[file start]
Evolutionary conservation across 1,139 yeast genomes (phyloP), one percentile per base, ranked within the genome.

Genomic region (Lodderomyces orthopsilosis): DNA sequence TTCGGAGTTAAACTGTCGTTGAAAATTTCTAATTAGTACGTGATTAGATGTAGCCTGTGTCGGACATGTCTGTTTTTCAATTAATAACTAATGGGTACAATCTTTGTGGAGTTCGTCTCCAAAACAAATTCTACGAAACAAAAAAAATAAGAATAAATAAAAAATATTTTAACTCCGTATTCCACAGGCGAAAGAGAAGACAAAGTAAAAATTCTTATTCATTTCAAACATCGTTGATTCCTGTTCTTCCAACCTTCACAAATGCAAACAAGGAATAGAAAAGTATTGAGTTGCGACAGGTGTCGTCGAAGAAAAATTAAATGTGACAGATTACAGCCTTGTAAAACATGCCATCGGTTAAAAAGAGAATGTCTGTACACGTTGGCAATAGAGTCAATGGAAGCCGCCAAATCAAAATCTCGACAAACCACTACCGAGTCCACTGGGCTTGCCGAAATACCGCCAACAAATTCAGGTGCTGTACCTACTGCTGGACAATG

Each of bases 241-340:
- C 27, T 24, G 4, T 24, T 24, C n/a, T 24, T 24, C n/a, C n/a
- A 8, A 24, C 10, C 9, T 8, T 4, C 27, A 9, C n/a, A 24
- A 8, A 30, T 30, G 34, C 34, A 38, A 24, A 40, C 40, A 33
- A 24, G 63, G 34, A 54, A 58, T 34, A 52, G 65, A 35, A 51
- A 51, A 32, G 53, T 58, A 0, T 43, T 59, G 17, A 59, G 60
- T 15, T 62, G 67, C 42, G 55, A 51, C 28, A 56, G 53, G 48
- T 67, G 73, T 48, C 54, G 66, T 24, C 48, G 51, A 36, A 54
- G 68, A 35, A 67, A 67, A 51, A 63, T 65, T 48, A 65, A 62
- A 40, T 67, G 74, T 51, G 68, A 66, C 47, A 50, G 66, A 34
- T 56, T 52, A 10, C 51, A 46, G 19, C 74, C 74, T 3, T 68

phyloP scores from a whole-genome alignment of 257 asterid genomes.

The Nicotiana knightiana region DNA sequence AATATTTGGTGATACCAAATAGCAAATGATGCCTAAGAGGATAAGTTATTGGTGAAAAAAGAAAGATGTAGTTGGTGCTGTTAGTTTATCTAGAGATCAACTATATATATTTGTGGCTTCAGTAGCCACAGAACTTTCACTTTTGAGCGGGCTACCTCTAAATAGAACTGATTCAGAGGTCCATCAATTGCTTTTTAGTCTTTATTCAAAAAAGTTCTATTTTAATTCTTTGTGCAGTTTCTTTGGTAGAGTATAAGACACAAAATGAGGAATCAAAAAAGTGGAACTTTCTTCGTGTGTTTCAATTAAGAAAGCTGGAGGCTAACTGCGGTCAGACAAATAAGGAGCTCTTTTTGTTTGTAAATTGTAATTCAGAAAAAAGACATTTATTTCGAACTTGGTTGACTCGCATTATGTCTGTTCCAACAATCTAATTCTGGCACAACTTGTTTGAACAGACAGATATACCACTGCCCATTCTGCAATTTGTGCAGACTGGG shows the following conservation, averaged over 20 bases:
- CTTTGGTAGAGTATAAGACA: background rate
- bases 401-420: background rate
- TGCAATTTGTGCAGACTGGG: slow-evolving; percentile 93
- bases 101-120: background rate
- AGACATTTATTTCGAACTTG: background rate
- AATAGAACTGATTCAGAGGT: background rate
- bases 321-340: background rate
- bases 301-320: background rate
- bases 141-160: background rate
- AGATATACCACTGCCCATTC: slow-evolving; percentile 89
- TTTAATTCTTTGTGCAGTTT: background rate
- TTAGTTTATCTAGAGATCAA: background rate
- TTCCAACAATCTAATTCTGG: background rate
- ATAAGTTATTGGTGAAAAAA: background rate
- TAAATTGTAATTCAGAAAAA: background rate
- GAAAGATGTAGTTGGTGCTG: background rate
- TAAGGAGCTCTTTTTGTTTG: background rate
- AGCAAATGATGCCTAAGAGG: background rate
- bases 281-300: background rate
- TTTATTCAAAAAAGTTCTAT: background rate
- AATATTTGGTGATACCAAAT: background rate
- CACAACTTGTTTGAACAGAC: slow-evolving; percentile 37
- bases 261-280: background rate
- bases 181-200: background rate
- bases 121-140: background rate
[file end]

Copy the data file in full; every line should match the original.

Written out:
Evolutionary conservation across 1,139 yeast genomes (phyloP), one percentile per base, ranked within the genome.

Genomic region (Lodderomyces orthopsilosis): DNA sequence TTCGGAGTTAAACTGTCGTTGAAAATTTCTAATTAGTACGTGATTAGATGTAGCCTGTGTCGGACATGTCTGTTTTTCAATTAATAACTAATGGGTACAATCTTTGTGGAGTTCGTCTCCAAAACAAATTCTACGAAACAAAAAAAATAAGAATAAATAAAAAATATTTTAACTCCGTATTCCACAGGCGAAAGAGAAGACAAAGTAAAAATTCTTATTCATTTCAAACATCGTTGATTCCTGTTCTTCCAACCTTCACAAATGCAAACAAGGAATAGAAAAGTATTGAGTTGCGACAGGTGTCGTCGAAGAAAAATTAAATGTGACAGATTACAGCCTTGTAAAACATGCCATCGGTTAAAAAGAGAATGTCTGTACACGTTGGCAATAGAGTCAATGGAAGCCGCCAAATCAAAATCTCGACAAACCACTACCGAGTCCACTGGGCTTGCCGAAATACCGCCAACAAATTCAGGTGCTGTACCTACTGCTGGACAATG

Each of bases 241-340:
- C 27, T 24, G 4, T 24, T 24, C n/a, T 24, T 24, C n/a, C n/a
- A 8, A 24, C 10, C 9, T 8, T 4, C 27, A 9, C n/a, A 24
- A 8, A 30, T 30, G 34, C 34, A 38, A 24, A 40, C 40, A 33
- A 24, G 63, G 34, A 54, A 58, T 34, A 52, G 65, A 35, A 51
- A 51, A 32, G 53, T 58, A 0, T 43, T 59, G 17, A 59, G 60
- T 15, T 62, G 67, C 42, G 55, A 51, C 28, A 56, G 53, G 48
- T 67, G 73, T 48, C 54, G 66, T 24, C 48, G 51, A 36, A 54
- G 68, A 35, A 67, A 67, A 51, A 63, T 65, T 48, A 65, A 62
- A 40, T 67, G 74, T 51, G 68, A 66, C 47, A 50, G 66, A 34
- T 56, T 52, A 10, C 51, A 46, G 19, C 74, C 74, T 3, T 68

phyloP scores from a whole-genome alignment of 257 asterid genomes.

The Nicotiana knightiana region DNA sequence AATATTTGGTGATACCAAATAGCAAATGATGCCTAAGAGGATAAGTTATTGGTGAAAAAAGAAAGATGTAGTTGGTGCTGTTAGTTTATCTAGAGATCAACTATATATATTTGTGGCTTCAGTAGCCACAGAACTTTCACTTTTGAGCGGGCTACCTCTAAATAGAACTGATTCAGAGGTCCATCAATTGCTTTTTAGTCTTTATTCAAAAAAGTTCTATTTTAATTCTTTGTGCAGTTTCTTTGGTAGAGTATAAGACACAAAATGAGGAATCAAAAAAGTGGAACTTTCTTCGTGTGTTTCAATTAAGAAAGCTGGAGGCTAACTGCGGTCAGACAAATAAGGAGCTCTTTTTGTTTGTAAATTGTAATTCAGAAAAAAGACATTTATTTCGAACTTGGTTGACTCGCATTATGTCTGTTCCAACAATCTAATTCTGGCACAACTTGTTTGAACAGACAGATATACCACTGCCCATTCTGCAATTTGTGCAGACTGGG shows the following conservation, averaged over 20 bases:
- CTTTGGTAGAGTATAAGACA: background rate
- bases 401-420: background rate
- TGCAATTTGTGCAGACTGGG: slow-evolving; percentile 93
- bases 101-120: background rate
- AGACATTTATTTCGAACTTG: background rate
- AATAGAACTGATTCAGAGGT: background rate
- bases 321-340: background rate
- bases 301-320: background rate
- bases 141-160: background rate
- AGATATACCACTGCCCATTC: slow-evolving; percentile 89
- TTTAATTCTTTGTGCAGTTT: background rate
- TTAGTTTATCTAGAGATCAA: background rate
- TTCCAACAATCTAATTCTGG: background rate
- ATAAGTTATTGGTGAAAAAA: background rate
- TAAATTGTAATTCAGAAAAA: background rate
- GAAAGATGTAGTTGGTGCTG: background rate
- TAAGGAGCTCTTTTTGTTTG: background rate
- AGCAAATGATGCCTAAGAGG: background rate
- bases 281-300: background rate
- TTTATTCAAAAAAGTTCTAT: background rate
- AATATTTGGTGATACCAAAT: background rate
- CACAACTTGTTTGAACAGAC: slow-evolving; percentile 37
- bases 261-280: background rate
- bases 181-200: background rate
- bases 121-140: background rate